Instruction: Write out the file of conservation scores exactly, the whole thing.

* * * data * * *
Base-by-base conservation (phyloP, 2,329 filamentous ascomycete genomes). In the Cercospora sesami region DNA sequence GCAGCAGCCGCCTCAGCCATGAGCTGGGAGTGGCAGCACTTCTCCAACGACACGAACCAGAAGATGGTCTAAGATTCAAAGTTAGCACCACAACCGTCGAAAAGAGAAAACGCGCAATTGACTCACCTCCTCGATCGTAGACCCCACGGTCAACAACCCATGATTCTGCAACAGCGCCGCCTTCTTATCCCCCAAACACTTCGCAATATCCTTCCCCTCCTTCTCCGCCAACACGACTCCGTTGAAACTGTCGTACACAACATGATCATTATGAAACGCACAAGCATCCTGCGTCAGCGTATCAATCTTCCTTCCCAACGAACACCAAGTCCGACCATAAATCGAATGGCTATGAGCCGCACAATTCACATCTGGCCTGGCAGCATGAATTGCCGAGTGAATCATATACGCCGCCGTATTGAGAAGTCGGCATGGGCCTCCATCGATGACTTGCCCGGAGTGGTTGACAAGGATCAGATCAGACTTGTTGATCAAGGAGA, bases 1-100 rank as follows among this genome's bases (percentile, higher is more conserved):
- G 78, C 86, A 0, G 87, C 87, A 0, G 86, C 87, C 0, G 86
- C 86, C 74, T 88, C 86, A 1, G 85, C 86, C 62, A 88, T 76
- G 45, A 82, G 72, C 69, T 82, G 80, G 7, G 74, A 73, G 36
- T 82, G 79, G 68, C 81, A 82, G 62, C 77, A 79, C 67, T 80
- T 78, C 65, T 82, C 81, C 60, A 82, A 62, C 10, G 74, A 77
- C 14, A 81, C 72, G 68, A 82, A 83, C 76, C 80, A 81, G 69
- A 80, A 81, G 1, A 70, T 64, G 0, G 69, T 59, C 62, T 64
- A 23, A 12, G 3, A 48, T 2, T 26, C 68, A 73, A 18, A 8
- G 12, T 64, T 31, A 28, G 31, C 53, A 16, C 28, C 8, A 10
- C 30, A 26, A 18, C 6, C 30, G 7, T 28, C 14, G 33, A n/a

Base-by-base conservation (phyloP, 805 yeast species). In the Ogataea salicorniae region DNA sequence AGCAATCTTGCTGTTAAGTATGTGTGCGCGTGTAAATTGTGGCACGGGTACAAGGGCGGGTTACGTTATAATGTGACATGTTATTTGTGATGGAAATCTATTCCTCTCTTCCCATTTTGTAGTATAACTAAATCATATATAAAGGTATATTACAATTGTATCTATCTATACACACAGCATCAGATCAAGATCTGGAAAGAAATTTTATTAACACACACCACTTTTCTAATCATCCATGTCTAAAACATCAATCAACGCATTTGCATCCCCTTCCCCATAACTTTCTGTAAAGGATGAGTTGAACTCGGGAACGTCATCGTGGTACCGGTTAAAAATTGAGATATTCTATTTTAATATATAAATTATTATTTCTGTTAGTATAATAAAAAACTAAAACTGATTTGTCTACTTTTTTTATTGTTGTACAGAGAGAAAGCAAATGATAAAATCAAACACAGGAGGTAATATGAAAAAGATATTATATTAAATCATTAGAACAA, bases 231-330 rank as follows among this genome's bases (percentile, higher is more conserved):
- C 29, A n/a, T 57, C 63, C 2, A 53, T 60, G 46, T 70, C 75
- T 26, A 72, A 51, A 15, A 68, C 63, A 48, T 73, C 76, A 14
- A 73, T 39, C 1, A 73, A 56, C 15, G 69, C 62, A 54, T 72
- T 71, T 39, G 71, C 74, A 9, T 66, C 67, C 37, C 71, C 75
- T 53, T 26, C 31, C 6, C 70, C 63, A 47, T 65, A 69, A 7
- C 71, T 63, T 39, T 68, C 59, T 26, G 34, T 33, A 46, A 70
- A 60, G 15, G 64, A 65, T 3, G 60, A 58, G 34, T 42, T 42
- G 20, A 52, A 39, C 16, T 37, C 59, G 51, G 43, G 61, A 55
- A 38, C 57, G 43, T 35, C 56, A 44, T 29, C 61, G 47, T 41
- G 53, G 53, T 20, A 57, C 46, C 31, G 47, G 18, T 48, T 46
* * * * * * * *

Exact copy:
Base-by-base conservation (phyloP, 2,329 filamentous ascomycete genomes). In the Cercospora sesami region DNA sequence GCAGCAGCCGCCTCAGCCATGAGCTGGGAGTGGCAGCACTTCTCCAACGACACGAACCAGAAGATGGTCTAAGATTCAAAGTTAGCACCACAACCGTCGAAAAGAGAAAACGCGCAATTGACTCACCTCCTCGATCGTAGACCCCACGGTCAACAACCCATGATTCTGCAACAGCGCCGCCTTCTTATCCCCCAAACACTTCGCAATATCCTTCCCCTCCTTCTCCGCCAACACGACTCCGTTGAAACTGTCGTACACAACATGATCATTATGAAACGCACAAGCATCCTGCGTCAGCGTATCAATCTTCCTTCCCAACGAACACCAAGTCCGACCATAAATCGAATGGCTATGAGCCGCACAATTCACATCTGGCCTGGCAGCATGAATTGCCGAGTGAATCATATACGCCGCCGTATTGAGAAGTCGGCATGGGCCTCCATCGATGACTTGCCCGGAGTGGTTGACAAGGATCAGATCAGACTTGTTGATCAAGGAGA, bases 1-100 rank as follows among this genome's bases (percentile, higher is more conserved):
- G 78, C 86, A 0, G 87, C 87, A 0, G 86, C 87, C 0, G 86
- C 86, C 74, T 88, C 86, A 1, G 85, C 86, C 62, A 88, T 76
- G 45, A 82, G 72, C 69, T 82, G 80, G 7, G 74, A 73, G 36
- T 82, G 79, G 68, C 81, A 82, G 62, C 77, A 79, C 67, T 80
- T 78, C 65, T 82, C 81, C 60, A 82, A 62, C 10, G 74, A 77
- C 14, A 81, C 72, G 68, A 82, A 83, C 76, C 80, A 81, G 69
- A 80, A 81, G 1, A 70, T 64, G 0, G 69, T 59, C 62, T 64
- A 23, A 12, G 3, A 48, T 2, T 26, C 68, A 73, A 18, A 8
- G 12, T 64, T 31, A 28, G 31, C 53, A 16, C 28, C 8, A 10
- C 30, A 26, A 18, C 6, C 30, G 7, T 28, C 14, G 33, A n/a

Base-by-base conservation (phyloP, 805 yeast species). In the Ogataea salicorniae region DNA sequence AGCAATCTTGCTGTTAAGTATGTGTGCGCGTGTAAATTGTGGCACGGGTACAAGGGCGGGTTACGTTATAATGTGACATGTTATTTGTGATGGAAATCTATTCCTCTCTTCCCATTTTGTAGTATAACTAAATCATATATAAAGGTATATTACAATTGTATCTATCTATACACACAGCATCAGATCAAGATCTGGAAAGAAATTTTATTAACACACACCACTTTTCTAATCATCCATGTCTAAAACATCAATCAACGCATTTGCATCCCCTTCCCCATAACTTTCTGTAAAGGATGAGTTGAACTCGGGAACGTCATCGTGGTACCGGTTAAAAATTGAGATATTCTATTTTAATATATAAATTATTATTTCTGTTAGTATAATAAAAAACTAAAACTGATTTGTCTACTTTTTTTATTGTTGTACAGAGAGAAAGCAAATGATAAAATCAAACACAGGAGGTAATATGAAAAAGATATTATATTAAATCATTAGAACAA, bases 231-330 rank as follows among this genome's bases (percentile, higher is more conserved):
- C 29, A n/a, T 57, C 63, C 2, A 53, T 60, G 46, T 70, C 75
- T 26, A 72, A 51, A 15, A 68, C 63, A 48, T 73, C 76, A 14
- A 73, T 39, C 1, A 73, A 56, C 15, G 69, C 62, A 54, T 72
- T 71, T 39, G 71, C 74, A 9, T 66, C 67, C 37, C 71, C 75
- T 53, T 26, C 31, C 6, C 70, C 63, A 47, T 65, A 69, A 7
- C 71, T 63, T 39, T 68, C 59, T 26, G 34, T 33, A 46, A 70
- A 60, G 15, G 64, A 65, T 3, G 60, A 58, G 34, T 42, T 42
- G 20, A 52, A 39, C 16, T 37, C 59, G 51, G 43, G 61, A 55
- A 38, C 57, G 43, T 35, C 56, A 44, T 29, C 61, G 47, T 41
- G 53, G 53, T 20, A 57, C 46, C 31, G 47, G 18, T 48, T 46